Creating wildlife habitat on a school campus

Grant Union High School in the GEO Academy Garden
SLEWS Program | Sacramento Valley | April 1, 2021

Funded by
Sacramento Municipal Utility District SHINE Award

Summary of the Day
A little over a week after our first SLEWS Field Day at Grant Union High School we were back for our second day, which took place over the students’ spring break. Our first day had been spent clearing out the planting area and enriching the soil, so the site was ready for the next step of its native habitat transformation – installing the plants!

At our opening circle, each student shared which superpower they’d most like to have and introduced the group to a plant we’d be installing that day or one they’ve already seen in the GEO Garden. Then we headed out to the planting site to get started.

The first step was using rakes to level the ground and break up any large clumps of soil. Then students worked together to install the irrigation line. Once this was done, the students were challenged to set up the planting area based on the planting plan their teachers had provided. Roles were assigned – project manager, assistant project manager, etc. and students had long and lively discussions about the best way to lay out the plants. Once they finished, teachers provided feedback and students adjusted the plant layout to better follow the planting plan. Students made indentations at each planting site and filled them with water to saturate the soil before planting per the garden manager’s instructions.

We took a break for a burrito lunch to give the water time to sink in. After eating, students finished digging holes and planted all of the plants. Students installed an emitter at each plant to ensure it would receive the proper amount of water, and added spaghetti tubing where necessary to make sure the water would reach the plant. Finally, we put a layer of mulch around the plants to discourage weed growth and increase water retention. We finished just in time for a quick closing circle before sending students off to enjoy the rest of their spring break. I’m looking forward to our third and final field day later this year, when hopefully we can get more students involved with the project!

A big project on a windy day

River Garden Farms
SLEWS Program | Sacramento Valley | February 4, 2021

Partners/Landowners
Yolo County Resource Conservation District
River Garden Farms
Yocha Dehe Wintun Nation

Volunteers
David Marks
Ruby Marks
Gabrielle Stadem
Sarah Gaffney
Anna Tolle
Bri Grosskopf

Summary of the Day
For our second double-header field day at River Garden Farms, we were at a new location on the road to River Garden Farms HQ. We had planned 2 SLEWS projects here for this year, hoping that 2 classes of students would each adopt a section of the hedgerow for their 3-day project. Alas, COVID-19 had other plans, but we were lucky to have a dedicated group of volunteers come out to get this project started!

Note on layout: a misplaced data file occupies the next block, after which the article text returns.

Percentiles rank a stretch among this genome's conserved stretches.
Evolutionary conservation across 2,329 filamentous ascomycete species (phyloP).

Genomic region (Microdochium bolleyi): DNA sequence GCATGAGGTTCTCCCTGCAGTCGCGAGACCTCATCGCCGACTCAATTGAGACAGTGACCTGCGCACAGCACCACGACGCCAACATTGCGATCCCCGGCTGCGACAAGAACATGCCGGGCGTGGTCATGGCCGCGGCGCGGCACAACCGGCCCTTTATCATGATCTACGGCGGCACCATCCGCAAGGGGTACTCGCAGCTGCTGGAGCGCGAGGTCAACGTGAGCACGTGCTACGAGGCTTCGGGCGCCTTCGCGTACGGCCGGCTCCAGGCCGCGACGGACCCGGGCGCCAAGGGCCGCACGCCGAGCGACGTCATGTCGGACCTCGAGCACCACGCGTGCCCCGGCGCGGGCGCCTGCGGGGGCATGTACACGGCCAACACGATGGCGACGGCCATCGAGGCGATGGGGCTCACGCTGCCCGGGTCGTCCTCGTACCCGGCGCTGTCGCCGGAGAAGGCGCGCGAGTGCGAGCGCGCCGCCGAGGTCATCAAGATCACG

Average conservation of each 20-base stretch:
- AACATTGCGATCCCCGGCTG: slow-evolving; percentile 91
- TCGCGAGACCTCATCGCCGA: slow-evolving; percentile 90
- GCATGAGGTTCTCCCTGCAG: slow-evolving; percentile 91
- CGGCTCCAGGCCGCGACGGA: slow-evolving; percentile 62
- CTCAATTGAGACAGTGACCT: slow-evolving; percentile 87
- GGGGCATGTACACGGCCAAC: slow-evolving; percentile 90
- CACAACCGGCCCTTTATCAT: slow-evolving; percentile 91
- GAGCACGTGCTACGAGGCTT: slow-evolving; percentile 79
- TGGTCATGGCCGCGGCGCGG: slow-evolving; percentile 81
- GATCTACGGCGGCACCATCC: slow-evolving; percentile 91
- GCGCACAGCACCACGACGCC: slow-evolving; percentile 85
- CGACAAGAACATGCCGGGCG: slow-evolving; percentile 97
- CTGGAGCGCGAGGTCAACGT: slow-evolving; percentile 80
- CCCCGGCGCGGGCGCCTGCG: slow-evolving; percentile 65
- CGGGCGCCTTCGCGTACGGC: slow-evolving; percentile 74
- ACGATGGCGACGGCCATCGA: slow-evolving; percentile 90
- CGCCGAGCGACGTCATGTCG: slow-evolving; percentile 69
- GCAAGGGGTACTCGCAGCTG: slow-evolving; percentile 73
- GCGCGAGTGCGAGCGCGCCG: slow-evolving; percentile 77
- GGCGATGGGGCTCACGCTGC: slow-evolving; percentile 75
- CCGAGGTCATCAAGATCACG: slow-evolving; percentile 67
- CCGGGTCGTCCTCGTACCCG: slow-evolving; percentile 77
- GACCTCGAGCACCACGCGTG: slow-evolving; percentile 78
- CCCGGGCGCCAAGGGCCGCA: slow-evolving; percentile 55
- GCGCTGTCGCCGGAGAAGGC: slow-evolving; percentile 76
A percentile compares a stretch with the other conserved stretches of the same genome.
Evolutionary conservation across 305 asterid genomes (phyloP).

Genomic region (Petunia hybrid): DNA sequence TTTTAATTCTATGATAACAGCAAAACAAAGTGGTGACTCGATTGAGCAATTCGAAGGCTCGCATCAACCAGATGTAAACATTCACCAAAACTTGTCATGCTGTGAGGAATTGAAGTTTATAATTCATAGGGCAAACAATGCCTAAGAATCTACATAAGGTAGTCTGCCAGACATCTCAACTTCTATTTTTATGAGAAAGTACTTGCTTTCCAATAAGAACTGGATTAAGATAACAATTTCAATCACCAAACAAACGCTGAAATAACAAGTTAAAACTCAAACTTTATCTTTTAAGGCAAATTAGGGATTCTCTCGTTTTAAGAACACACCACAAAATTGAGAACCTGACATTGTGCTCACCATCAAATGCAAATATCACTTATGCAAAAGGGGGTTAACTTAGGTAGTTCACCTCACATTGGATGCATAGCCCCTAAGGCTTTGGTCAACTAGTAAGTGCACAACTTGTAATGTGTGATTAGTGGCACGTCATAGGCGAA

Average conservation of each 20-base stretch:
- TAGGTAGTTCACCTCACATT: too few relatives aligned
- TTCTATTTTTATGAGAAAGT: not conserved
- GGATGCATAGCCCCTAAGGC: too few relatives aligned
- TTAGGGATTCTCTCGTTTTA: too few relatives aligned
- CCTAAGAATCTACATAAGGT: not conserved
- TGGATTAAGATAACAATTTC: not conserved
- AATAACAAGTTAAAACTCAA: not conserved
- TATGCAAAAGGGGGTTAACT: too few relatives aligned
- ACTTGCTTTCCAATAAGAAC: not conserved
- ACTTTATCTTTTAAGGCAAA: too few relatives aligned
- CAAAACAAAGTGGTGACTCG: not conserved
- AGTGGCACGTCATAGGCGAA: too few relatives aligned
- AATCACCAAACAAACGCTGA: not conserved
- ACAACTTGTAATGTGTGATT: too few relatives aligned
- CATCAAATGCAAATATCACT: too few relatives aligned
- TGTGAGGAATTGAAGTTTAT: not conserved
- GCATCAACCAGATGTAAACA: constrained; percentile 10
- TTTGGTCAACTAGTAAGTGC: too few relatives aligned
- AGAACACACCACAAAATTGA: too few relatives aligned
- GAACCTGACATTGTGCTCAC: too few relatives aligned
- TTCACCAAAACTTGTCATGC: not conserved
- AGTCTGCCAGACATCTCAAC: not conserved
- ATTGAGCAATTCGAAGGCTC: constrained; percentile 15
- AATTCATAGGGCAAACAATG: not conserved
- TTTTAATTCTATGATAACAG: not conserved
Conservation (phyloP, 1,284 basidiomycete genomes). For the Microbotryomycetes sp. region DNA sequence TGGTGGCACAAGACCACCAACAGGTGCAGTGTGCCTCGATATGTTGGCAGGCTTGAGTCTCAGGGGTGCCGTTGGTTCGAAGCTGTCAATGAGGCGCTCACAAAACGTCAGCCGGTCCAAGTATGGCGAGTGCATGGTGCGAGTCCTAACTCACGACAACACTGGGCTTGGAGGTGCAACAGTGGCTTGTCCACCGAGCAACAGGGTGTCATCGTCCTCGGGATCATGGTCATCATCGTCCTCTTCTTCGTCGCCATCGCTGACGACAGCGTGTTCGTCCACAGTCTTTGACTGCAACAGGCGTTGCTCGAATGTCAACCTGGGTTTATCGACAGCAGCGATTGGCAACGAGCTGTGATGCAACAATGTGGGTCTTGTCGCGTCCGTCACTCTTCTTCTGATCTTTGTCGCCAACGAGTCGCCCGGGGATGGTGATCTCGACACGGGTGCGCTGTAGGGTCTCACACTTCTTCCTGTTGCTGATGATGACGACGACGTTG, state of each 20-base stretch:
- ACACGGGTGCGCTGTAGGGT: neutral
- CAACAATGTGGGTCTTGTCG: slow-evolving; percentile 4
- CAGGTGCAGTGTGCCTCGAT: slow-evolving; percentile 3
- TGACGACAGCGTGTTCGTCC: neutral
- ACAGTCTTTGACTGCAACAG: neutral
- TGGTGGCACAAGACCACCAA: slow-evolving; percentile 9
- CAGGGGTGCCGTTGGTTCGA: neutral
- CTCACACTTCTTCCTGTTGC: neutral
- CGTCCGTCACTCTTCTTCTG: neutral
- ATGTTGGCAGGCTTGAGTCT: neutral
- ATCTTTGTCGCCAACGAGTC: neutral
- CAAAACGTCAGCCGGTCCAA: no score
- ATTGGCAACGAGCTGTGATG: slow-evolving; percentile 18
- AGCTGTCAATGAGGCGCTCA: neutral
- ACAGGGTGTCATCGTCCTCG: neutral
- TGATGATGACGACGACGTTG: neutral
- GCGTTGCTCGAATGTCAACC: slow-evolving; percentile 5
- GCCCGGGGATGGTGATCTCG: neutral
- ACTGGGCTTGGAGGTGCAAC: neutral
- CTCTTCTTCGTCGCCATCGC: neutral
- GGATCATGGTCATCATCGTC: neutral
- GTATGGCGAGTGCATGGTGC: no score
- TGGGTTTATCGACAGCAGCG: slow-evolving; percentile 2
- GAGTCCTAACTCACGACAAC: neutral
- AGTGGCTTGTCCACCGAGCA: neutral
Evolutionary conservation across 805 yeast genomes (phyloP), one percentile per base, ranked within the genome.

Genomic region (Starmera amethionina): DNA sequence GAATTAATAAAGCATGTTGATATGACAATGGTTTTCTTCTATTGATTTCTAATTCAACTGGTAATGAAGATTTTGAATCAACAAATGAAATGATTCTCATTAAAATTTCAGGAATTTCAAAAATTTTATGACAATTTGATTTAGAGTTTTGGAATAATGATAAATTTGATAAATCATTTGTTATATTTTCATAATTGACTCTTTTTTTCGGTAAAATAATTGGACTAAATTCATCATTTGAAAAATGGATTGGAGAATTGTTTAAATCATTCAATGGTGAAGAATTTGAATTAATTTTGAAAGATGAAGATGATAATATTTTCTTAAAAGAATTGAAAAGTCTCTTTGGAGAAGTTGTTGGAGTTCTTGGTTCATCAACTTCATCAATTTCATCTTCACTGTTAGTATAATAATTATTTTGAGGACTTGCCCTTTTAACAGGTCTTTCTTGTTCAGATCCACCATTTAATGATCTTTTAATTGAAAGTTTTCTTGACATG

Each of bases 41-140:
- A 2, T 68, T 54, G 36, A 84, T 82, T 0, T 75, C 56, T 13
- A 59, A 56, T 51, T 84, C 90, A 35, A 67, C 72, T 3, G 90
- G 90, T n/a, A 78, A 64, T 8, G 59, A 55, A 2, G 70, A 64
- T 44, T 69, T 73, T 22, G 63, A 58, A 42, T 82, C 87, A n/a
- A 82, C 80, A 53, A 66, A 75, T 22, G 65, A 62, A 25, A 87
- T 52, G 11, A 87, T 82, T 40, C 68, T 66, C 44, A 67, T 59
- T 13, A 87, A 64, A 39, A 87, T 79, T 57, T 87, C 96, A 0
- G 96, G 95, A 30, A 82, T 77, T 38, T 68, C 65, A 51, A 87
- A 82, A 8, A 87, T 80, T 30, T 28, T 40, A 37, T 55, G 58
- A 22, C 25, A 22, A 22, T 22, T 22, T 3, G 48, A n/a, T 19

We started our cold and windy morning by watching a planting demonstration by Joanne Heraty of Yolo County Resource Conservation District, and we learned with semi-recent rains we had some of the easiest digging all year ahead of us! Remember, this was meant to be a double SLEWS project, so this hedgerow was LONG! By the end of the first shift (lunchtime) we had finished maybe ¾ of the planting, so our afternoon crew arrived and finished the planting portion. Once all 480 plants were installed, we set to work on installing the irrigation system, laying out the line and following up with emitters. By the end of second shift, we were halfway done with emitter installation – I told you this project was ambitious!

Looking forward to our last double field day at River Garden Farms next week where we will mulch along this hedgerow.

A record-setting planting day

River Garden Farms
SLEWS Program | Sacramento Valley | January 21, 2021

Partners/Landowners
Yolo County Resource Conservation District
River Garden Farms
Yocha Dehe Wintun Nation

Volunteers
Nick Gallagher
Brandi Goss
Gabrielle Stadem
Sarah Gaffney
Krysteen Terlouw
Peter Johnson

Summary of the Day
For our first (double) field day of the season at River Garden Farms, we were rewarded with great weather – and an ambitious day of work! Last year, Florin High School students installed native habitat under some powerlines amid a walnut orchard (blog post here: https://landbasedlearning.org/blog/2020/01/14/plants-under-the-powerlines/) and our work was continuing this project south of County Line Road. It worked out that we had volunteers for this project, as this area would be difficult if not impossible to access by school bus!

Since River Garden Farms can’t extend their orchard under the powerlines, they elected to make it an area of native habitat. There are many lines of irrigation already installed here to support the plants, so the work for the day was planting, “as much as we get through”. The ground had been turned recently so we didn’t need pickaxes this time – what a relief! – so we spread out along multiple lines and worked hard, planting through the morning and afternoon shifts of volunteers. This was the most tiring SLEWS day I can recall, but I was still SHOCKED to hear that with just 6 SLEWS volunteers and some RCD staff, we had shattered the previous SLEWS record for most plants installed in a day (450ish) – we had planted over 750 plants!

This is SLEWS’ FIFTH season of field days at River Garden Farms! Hopefully next time we’ll have a crew of high school students with us.